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Scenes from our profit-driven Health insurance Hell

First, a somewhat encouraging story of a young man fighting for his life and winning with a little help from his friends:

As reported by boingboing:

Arijit, 31, is graduate student in Arizona who was diagnosed about a year and a half ago with stage IV colon cancer. He endured multiple surgeries, and grueling rounds of chemotherapy. Then, in February, 2012, the cost of his treatment exceeded the lifetime limit on his graduate student health plan, which is managed by Aetna.

His coverage was terminated. His cancer was not.
— more –>>

Even though lifetime caps have been dropped for employee-sponsored plans by Obamacare, apparently the lifting of lifetime caps did not yet apply to student health care plans.

Without health care, Arijit launched a fund-raising site, Poopstrong.org, and started tweeting updates about his condition and thoughts about his predicament. A twitter conversation between Arijit, his friends and followers and Aetna ensued, which can be viewed in it’s entirety here: Arijit & Aetna

These exchanges are really interesting/inspiring, especially in the way Arijit and his friends so forcefully challenge the bland, corporate excuses emanating from Aetna – highly recommended reading. In the end, Aetna capitulated and paid Arijit’s medical costs:

“Congrats, Twitter hordes! @Aetna just agreed to cover the full extent of my bills. Every last penny. Thanks, @mtbert (Aetna CEO Mark T. Bertolini), for listening.”

I’m happy for Arijit, but as others pointed out in the twitter feed, it’s easy to imagine people out there in similar circumstances without an army of twitter followers to embarrass Aetna. Will Aetna help those people? And what of those who have needlessly suffered in the past?

Next, another story of a young person with cancer struggling with our health insurance system: Life, Interrupted: Medical Bills, Insurance and Uncertainty, by Suleika Jaquad via the NYT.

In two years, I’ll graduate from my parents’ insurance. What will I do about insurance then? Perhaps I’ll gain coverage through an employer — though holding a job seems like a tall task if I’m still in treatment. Isn’t it a contradiction that insurance is often tied to employment, but that the sick people who need it most are the ones who have the hardest time staying employed? If the Affordable Care Act remains in place, at least I won’t be denied coverage because of pre-existing conditions. That’s a huge victory, but what will the cost of that coverage be, and will I be able to afford it?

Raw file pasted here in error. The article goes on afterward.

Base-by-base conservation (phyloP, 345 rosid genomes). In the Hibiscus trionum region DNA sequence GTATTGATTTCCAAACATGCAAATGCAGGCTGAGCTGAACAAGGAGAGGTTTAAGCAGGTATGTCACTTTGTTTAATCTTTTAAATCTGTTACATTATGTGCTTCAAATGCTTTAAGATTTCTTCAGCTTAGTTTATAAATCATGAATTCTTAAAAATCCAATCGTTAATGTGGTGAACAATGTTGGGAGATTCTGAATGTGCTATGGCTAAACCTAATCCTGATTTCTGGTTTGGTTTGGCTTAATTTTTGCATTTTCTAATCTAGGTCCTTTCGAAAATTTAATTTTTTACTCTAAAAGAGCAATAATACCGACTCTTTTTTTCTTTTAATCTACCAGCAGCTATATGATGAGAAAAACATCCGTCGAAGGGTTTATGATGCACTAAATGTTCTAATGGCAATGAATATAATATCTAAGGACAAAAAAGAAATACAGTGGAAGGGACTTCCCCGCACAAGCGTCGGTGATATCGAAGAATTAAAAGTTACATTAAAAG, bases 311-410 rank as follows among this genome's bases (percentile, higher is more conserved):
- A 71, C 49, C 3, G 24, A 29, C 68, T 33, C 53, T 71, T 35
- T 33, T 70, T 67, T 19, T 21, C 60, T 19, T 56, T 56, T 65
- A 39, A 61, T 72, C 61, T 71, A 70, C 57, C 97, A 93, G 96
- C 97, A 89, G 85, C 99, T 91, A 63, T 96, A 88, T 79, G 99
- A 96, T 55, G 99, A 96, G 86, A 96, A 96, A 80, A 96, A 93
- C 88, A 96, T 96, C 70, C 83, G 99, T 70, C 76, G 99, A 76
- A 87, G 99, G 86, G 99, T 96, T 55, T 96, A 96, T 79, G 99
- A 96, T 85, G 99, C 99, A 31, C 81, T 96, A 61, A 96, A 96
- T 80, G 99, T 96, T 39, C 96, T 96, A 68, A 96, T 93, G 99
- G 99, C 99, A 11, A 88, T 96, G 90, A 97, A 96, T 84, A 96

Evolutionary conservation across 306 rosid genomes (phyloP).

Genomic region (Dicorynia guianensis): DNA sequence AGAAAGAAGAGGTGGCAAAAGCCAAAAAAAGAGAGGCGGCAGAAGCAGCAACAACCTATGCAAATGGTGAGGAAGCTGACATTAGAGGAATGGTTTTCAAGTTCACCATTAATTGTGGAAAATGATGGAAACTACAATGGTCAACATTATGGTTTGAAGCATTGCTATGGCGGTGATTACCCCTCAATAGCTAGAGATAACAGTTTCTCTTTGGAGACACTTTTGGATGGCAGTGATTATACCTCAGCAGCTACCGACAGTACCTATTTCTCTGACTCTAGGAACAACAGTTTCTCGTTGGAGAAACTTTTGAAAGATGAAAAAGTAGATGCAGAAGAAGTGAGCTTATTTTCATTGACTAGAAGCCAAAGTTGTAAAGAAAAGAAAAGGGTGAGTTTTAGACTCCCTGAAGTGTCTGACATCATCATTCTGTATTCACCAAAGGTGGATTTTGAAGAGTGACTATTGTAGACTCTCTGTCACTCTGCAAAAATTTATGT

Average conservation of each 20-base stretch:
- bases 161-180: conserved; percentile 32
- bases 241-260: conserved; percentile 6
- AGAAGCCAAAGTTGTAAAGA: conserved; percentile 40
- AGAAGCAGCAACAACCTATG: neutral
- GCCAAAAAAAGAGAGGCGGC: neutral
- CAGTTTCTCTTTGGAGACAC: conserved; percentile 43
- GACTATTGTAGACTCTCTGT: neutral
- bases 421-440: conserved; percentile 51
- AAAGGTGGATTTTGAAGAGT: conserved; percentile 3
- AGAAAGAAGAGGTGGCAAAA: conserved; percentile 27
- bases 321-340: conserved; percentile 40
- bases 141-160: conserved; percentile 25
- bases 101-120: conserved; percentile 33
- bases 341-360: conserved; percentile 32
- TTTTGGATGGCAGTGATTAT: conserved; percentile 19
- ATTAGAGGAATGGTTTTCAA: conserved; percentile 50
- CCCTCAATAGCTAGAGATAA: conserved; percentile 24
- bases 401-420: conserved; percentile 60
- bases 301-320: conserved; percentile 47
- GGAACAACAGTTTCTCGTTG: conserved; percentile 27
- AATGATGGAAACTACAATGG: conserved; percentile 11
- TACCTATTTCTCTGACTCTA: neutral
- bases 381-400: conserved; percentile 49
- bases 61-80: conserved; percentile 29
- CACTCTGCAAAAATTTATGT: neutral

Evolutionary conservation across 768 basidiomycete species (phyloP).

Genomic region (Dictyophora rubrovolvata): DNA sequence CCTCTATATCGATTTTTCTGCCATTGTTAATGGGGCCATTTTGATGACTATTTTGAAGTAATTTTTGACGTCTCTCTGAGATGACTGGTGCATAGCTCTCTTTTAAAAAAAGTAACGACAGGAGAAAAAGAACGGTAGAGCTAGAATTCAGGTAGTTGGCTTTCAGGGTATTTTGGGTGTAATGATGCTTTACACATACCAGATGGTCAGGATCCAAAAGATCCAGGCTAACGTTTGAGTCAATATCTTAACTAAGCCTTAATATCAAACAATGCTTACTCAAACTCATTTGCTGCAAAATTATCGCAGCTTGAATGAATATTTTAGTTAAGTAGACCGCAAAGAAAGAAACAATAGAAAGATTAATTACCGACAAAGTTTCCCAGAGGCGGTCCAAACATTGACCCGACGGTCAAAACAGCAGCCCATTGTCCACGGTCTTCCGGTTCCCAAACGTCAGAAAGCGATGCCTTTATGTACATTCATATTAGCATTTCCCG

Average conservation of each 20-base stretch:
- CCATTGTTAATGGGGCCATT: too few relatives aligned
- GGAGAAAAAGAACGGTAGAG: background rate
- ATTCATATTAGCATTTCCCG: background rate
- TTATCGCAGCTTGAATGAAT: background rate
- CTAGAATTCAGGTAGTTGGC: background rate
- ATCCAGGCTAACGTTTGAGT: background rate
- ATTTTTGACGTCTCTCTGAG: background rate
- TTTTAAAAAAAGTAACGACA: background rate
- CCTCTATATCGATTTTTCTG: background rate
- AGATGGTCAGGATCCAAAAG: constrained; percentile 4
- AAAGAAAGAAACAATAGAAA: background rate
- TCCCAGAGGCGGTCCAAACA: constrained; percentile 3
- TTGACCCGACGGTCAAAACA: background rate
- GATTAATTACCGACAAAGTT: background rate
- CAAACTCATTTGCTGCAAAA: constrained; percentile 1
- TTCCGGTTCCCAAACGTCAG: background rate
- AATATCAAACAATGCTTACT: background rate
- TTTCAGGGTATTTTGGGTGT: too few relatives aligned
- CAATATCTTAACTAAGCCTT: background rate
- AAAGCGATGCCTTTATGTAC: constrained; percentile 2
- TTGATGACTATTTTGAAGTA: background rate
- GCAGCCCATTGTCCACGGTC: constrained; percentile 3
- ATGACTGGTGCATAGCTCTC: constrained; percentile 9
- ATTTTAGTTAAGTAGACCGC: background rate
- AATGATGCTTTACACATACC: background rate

When I’m lying in bed at night, I often worry about how cancer may affect my future: my career, my relationships, my dreams. Sick people don’t plan on getting sick. We shouldn’t have the added worry that someday insurance coverage may not be there. Or that a medical crisis could become a financial one too.

Please read the comments to Suleika’s gripping article, especially the reader’s picks. There’s a lot of love and concern for the other out there. If one doesn’t come away with the sense that we’re all in this together I don’t know what to say.

We all know what needs to be done, but the chances of it happening anytime soon seem so slim. Perhaps sharing our stories will help – not only that, it just seems like the necessary thing to do. Rarely is this problem discussed in human terms in the MSM.

The point is we are all in this together and we don’t deserve this hell. Kudos to Arijit and Suleika for so articulately and passionately relating their stories, and best wishes to all those like them who are struggling and fighting with this nightmare.

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